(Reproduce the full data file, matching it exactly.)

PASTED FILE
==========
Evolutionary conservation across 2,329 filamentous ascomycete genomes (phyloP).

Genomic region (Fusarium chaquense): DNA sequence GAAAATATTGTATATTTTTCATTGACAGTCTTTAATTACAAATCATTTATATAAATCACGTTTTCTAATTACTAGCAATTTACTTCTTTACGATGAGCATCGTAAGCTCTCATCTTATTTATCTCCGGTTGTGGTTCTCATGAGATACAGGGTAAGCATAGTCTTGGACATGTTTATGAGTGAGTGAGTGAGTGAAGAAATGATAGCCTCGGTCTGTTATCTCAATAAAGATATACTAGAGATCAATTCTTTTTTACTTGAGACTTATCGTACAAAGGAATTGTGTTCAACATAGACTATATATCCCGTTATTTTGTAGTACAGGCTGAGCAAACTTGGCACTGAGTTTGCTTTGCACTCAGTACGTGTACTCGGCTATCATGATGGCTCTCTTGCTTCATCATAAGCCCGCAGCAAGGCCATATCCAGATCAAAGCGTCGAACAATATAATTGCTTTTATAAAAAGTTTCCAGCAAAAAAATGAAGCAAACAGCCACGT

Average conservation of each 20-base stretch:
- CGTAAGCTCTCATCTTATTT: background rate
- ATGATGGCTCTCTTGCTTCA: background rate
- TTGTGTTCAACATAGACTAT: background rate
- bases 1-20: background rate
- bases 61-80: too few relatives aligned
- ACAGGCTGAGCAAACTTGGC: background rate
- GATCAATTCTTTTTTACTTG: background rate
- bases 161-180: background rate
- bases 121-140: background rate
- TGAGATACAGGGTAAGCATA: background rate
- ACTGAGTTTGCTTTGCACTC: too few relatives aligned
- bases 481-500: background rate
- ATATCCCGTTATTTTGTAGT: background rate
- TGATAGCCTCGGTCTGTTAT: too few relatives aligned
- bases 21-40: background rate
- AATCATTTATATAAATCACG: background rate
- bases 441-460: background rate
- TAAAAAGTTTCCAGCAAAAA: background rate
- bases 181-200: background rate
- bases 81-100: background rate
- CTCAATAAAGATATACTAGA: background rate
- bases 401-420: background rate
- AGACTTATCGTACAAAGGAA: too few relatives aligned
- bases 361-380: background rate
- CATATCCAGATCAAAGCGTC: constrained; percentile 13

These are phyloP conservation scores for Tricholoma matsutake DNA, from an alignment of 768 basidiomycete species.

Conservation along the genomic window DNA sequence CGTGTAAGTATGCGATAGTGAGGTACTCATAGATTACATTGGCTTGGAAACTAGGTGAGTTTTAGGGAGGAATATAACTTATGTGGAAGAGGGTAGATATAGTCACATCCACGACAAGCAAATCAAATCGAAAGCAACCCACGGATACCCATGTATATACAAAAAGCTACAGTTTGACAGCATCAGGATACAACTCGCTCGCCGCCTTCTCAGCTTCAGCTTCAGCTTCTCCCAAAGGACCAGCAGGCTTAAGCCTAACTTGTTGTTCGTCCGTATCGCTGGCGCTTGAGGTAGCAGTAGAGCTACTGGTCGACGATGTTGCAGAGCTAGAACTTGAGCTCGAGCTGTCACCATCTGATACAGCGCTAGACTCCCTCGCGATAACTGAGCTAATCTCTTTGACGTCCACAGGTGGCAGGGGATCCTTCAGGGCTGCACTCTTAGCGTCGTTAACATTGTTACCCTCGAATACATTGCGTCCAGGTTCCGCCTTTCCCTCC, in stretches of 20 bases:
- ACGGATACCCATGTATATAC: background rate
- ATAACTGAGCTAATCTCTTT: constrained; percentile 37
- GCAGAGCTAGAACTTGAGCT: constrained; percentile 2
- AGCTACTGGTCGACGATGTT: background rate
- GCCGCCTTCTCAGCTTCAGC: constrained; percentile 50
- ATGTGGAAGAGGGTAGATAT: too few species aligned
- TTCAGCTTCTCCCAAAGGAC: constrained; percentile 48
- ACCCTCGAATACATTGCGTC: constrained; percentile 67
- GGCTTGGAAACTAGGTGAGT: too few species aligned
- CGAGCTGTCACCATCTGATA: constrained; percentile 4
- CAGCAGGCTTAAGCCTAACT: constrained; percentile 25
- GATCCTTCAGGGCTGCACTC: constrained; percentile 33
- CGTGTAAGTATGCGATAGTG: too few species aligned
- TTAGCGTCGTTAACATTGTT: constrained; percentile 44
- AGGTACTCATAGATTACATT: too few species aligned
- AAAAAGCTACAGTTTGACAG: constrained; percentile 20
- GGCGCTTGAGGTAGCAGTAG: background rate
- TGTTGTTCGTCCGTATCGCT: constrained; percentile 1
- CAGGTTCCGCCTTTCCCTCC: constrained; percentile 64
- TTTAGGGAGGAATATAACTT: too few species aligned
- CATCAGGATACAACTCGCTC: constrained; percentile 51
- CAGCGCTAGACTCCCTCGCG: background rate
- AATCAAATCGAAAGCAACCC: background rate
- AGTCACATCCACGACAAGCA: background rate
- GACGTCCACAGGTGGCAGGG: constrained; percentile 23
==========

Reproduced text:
Evolutionary conservation across 2,329 filamentous ascomycete genomes (phyloP).

Genomic region (Fusarium chaquense): DNA sequence GAAAATATTGTATATTTTTCATTGACAGTCTTTAATTACAAATCATTTATATAAATCACGTTTTCTAATTACTAGCAATTTACTTCTTTACGATGAGCATCGTAAGCTCTCATCTTATTTATCTCCGGTTGTGGTTCTCATGAGATACAGGGTAAGCATAGTCTTGGACATGTTTATGAGTGAGTGAGTGAGTGAAGAAATGATAGCCTCGGTCTGTTATCTCAATAAAGATATACTAGAGATCAATTCTTTTTTACTTGAGACTTATCGTACAAAGGAATTGTGTTCAACATAGACTATATATCCCGTTATTTTGTAGTACAGGCTGAGCAAACTTGGCACTGAGTTTGCTTTGCACTCAGTACGTGTACTCGGCTATCATGATGGCTCTCTTGCTTCATCATAAGCCCGCAGCAAGGCCATATCCAGATCAAAGCGTCGAACAATATAATTGCTTTTATAAAAAGTTTCCAGCAAAAAAATGAAGCAAACAGCCACGT

Average conservation of each 20-base stretch:
- CGTAAGCTCTCATCTTATTT: background rate
- ATGATGGCTCTCTTGCTTCA: background rate
- TTGTGTTCAACATAGACTAT: background rate
- bases 1-20: background rate
- bases 61-80: too few relatives aligned
- ACAGGCTGAGCAAACTTGGC: background rate
- GATCAATTCTTTTTTACTTG: background rate
- bases 161-180: background rate
- bases 121-140: background rate
- TGAGATACAGGGTAAGCATA: background rate
- ACTGAGTTTGCTTTGCACTC: too few relatives aligned
- bases 481-500: background rate
- ATATCCCGTTATTTTGTAGT: background rate
- TGATAGCCTCGGTCTGTTAT: too few relatives aligned
- bases 21-40: background rate
- AATCATTTATATAAATCACG: background rate
- bases 441-460: background rate
- TAAAAAGTTTCCAGCAAAAA: background rate
- bases 181-200: background rate
- bases 81-100: background rate
- CTCAATAAAGATATACTAGA: background rate
- bases 401-420: background rate
- AGACTTATCGTACAAAGGAA: too few relatives aligned
- bases 361-380: background rate
- CATATCCAGATCAAAGCGTC: constrained; percentile 13

These are phyloP conservation scores for Tricholoma matsutake DNA, from an alignment of 768 basidiomycete species.

Conservation along the genomic window DNA sequence CGTGTAAGTATGCGATAGTGAGGTACTCATAGATTACATTGGCTTGGAAACTAGGTGAGTTTTAGGGAGGAATATAACTTATGTGGAAGAGGGTAGATATAGTCACATCCACGACAAGCAAATCAAATCGAAAGCAACCCACGGATACCCATGTATATACAAAAAGCTACAGTTTGACAGCATCAGGATACAACTCGCTCGCCGCCTTCTCAGCTTCAGCTTCAGCTTCTCCCAAAGGACCAGCAGGCTTAAGCCTAACTTGTTGTTCGTCCGTATCGCTGGCGCTTGAGGTAGCAGTAGAGCTACTGGTCGACGATGTTGCAGAGCTAGAACTTGAGCTCGAGCTGTCACCATCTGATACAGCGCTAGACTCCCTCGCGATAACTGAGCTAATCTCTTTGACGTCCACAGGTGGCAGGGGATCCTTCAGGGCTGCACTCTTAGCGTCGTTAACATTGTTACCCTCGAATACATTGCGTCCAGGTTCCGCCTTTCCCTCC, in stretches of 20 bases:
- ACGGATACCCATGTATATAC: background rate
- ATAACTGAGCTAATCTCTTT: constrained; percentile 37
- GCAGAGCTAGAACTTGAGCT: constrained; percentile 2
- AGCTACTGGTCGACGATGTT: background rate
- GCCGCCTTCTCAGCTTCAGC: constrained; percentile 50
- ATGTGGAAGAGGGTAGATAT: too few species aligned
- TTCAGCTTCTCCCAAAGGAC: constrained; percentile 48
- ACCCTCGAATACATTGCGTC: constrained; percentile 67
- GGCTTGGAAACTAGGTGAGT: too few species aligned
- CGAGCTGTCACCATCTGATA: constrained; percentile 4
- CAGCAGGCTTAAGCCTAACT: constrained; percentile 25
- GATCCTTCAGGGCTGCACTC: constrained; percentile 33
- CGTGTAAGTATGCGATAGTG: too few species aligned
- TTAGCGTCGTTAACATTGTT: constrained; percentile 44
- AGGTACTCATAGATTACATT: too few species aligned
- AAAAAGCTACAGTTTGACAG: constrained; percentile 20
- GGCGCTTGAGGTAGCAGTAG: background rate
- TGTTGTTCGTCCGTATCGCT: constrained; percentile 1
- CAGGTTCCGCCTTTCCCTCC: constrained; percentile 64
- TTTAGGGAGGAATATAACTT: too few species aligned
- CATCAGGATACAACTCGCTC: constrained; percentile 51
- CAGCGCTAGACTCCCTCGCG: background rate
- AATCAAATCGAAAGCAACCC: background rate
- AGTCACATCCACGACAAGCA: background rate
- GACGTCCACAGGTGGCAGGG: constrained; percentile 23